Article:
Finally, there is the tragedy underway at schools. Some 114 million students in Latin America and the Caribbean, or roughly 80% of the total, are still unable to attend school in-person, according to a report released Wednesday by UNICEF. That’s by far the world’s highest number, and the expectation is that at least three million of them – and possibly many more – won’t ever come back. Only a fraction of students have been able to effectively attend school via the internet, and studies suggest millions of secondary school students have already lost basic reading and math ability. This is reversing one of the region’s great success stories (and economic growth engines) of the past 30 years, the growth in primary, secondary and university education. The World Bank estimated this month that, given current trends, the education crisis could shave about 10% off Latin Americans’ future earnings, an unfathomable $1.7 trillion.
As always with Latin America, it’s important not to fall into the trap of fatalism. As I wrote last October in making a “less apocalyptic” case for the region, history shows it has always been a place of ups and downs. It’s possible the recent spike in prices for oil, copper and other commodities will boost the exporting economies of South America, while a post-stimulus economic boom in the United States would give an immediate lift to Mexico and Central America. A few governments do seem to understand the magnitude of the challenges, while some in the private sector, civil society and media continue to agitate for change. But virtually all the other reasons for hope I cited last year have eroded, especially education, in the face of overwhelming inaction.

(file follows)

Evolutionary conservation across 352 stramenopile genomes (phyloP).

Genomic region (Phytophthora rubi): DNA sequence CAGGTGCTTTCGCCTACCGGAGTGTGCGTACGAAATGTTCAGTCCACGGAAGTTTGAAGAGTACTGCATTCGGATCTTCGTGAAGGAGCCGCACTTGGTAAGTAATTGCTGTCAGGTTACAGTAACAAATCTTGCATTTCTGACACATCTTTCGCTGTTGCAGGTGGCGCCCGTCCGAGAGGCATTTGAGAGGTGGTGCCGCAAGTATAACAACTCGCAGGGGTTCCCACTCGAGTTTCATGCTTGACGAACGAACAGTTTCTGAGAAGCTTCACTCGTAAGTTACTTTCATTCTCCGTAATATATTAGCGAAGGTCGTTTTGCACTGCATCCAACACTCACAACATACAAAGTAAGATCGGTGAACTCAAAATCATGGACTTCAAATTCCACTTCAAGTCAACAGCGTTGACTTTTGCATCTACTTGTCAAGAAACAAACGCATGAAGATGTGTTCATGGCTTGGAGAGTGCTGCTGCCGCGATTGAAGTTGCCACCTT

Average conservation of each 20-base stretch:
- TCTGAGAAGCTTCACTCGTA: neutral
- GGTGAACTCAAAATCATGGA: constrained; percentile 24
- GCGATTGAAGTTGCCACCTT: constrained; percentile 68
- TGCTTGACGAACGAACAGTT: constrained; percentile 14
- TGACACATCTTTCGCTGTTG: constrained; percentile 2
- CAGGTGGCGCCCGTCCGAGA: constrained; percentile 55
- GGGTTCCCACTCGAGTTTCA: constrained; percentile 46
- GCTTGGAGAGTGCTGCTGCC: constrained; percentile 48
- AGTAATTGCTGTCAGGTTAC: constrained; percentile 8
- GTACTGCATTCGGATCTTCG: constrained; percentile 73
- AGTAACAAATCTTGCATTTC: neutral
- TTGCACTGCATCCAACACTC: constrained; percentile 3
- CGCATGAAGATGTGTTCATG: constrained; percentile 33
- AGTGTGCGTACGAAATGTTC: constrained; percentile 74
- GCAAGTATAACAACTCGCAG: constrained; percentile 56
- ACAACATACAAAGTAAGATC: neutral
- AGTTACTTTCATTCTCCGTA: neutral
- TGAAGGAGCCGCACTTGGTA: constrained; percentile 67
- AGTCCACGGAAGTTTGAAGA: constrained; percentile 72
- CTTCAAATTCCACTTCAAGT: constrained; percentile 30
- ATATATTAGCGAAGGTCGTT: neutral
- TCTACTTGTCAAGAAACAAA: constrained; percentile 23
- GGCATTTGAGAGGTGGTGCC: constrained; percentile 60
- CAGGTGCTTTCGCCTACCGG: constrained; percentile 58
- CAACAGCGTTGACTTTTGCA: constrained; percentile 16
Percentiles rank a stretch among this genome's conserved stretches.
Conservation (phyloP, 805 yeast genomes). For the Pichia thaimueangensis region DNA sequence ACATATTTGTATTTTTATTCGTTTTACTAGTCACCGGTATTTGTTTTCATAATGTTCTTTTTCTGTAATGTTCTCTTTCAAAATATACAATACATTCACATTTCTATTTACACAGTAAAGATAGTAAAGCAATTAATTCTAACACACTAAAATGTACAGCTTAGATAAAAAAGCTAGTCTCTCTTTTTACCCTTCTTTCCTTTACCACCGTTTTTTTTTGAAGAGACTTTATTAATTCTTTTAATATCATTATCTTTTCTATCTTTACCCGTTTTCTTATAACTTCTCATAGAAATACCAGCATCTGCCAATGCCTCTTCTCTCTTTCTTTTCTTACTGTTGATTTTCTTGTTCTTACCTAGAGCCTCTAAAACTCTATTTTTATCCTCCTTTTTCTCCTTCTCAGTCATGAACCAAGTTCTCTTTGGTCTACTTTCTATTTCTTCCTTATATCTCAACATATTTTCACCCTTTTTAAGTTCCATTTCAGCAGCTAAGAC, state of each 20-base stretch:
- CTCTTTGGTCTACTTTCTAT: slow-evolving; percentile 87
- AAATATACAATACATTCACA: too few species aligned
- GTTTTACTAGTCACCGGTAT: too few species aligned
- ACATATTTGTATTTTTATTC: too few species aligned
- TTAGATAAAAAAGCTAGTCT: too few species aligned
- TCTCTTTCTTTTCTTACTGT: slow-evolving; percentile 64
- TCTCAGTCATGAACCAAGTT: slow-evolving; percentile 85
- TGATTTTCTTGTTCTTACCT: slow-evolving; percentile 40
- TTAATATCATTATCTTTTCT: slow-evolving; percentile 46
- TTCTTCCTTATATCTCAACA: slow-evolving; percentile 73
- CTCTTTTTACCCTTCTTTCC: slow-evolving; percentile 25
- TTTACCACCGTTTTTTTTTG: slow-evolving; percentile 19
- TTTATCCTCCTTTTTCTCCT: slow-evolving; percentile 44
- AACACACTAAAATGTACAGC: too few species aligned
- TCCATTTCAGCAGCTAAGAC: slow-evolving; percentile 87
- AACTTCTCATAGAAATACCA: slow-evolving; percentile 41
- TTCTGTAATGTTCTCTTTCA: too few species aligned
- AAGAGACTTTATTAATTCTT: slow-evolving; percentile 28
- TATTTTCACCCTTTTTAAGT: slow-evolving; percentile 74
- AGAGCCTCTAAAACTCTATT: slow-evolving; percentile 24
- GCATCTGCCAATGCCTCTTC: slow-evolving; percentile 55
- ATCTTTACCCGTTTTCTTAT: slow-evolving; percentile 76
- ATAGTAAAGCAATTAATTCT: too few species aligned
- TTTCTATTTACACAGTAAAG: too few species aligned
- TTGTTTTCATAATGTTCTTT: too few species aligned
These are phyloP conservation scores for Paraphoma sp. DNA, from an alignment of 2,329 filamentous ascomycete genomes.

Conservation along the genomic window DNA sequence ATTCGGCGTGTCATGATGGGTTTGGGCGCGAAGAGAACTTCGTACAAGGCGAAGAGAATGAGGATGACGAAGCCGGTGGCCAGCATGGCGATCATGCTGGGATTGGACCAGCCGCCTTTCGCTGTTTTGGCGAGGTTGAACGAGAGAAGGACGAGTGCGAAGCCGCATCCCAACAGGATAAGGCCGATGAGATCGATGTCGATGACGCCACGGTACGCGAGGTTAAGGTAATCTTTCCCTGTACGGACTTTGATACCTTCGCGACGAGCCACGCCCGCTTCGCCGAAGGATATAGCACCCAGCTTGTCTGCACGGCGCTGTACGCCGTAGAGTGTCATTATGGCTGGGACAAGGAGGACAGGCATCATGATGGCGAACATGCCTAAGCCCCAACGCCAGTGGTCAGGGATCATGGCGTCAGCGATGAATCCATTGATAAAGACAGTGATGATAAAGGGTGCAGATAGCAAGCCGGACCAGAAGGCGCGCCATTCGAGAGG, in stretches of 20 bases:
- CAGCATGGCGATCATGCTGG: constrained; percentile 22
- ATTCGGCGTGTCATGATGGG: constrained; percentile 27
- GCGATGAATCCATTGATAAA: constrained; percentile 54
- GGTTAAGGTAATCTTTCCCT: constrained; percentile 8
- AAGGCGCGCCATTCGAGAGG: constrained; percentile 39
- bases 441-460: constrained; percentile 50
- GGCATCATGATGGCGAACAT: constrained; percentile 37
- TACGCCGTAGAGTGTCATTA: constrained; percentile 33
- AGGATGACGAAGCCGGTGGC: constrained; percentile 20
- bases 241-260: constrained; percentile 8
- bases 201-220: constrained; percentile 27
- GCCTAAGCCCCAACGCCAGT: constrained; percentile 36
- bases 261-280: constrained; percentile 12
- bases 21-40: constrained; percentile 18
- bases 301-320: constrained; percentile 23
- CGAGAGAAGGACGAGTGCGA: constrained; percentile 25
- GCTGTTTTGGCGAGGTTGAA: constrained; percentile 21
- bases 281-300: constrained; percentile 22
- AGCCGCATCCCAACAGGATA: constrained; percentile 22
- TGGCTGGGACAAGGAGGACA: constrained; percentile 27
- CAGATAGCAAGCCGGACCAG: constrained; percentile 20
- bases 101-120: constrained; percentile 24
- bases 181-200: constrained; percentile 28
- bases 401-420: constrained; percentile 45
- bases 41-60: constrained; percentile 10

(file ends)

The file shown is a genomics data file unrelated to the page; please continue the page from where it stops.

Indeed, it’s hard to escape the following conclusions: That many Latin American elites, having come through the pandemic more or less unscathed themselves, are failing to understand that 2021 is not the time to relax and declare imminent victory over the pandemic. That most of the region’s presidents and other political leaders, on both left and right, seem content to recycle failed ideas from the 1960s and 70s, or focus on upcoming elections, instead of urgently pushing the modernizing reforms that could boost investment and, thus, the creation of quality jobs. That the region’s most vulnerable, having been somewhat shielded in 2020, may now be largely on their own. Growth in Latin America was stagnant for years even prior to the pandemic, and per-capita income has now fallen all the way back to levels of the mid-2000s, according to ECLAC. It’s a region that is not on fire – not yet – but that seems to be sleepwalking toward a long-term decline in income and quality of life. Unless its leaders wake up, and soon, we may well look back at the decisions made, or not made, during 2021 as being even more disastrous than the events of 2020.
Tags: covid-19, economic recovery, Education, Growth Challenge, poverty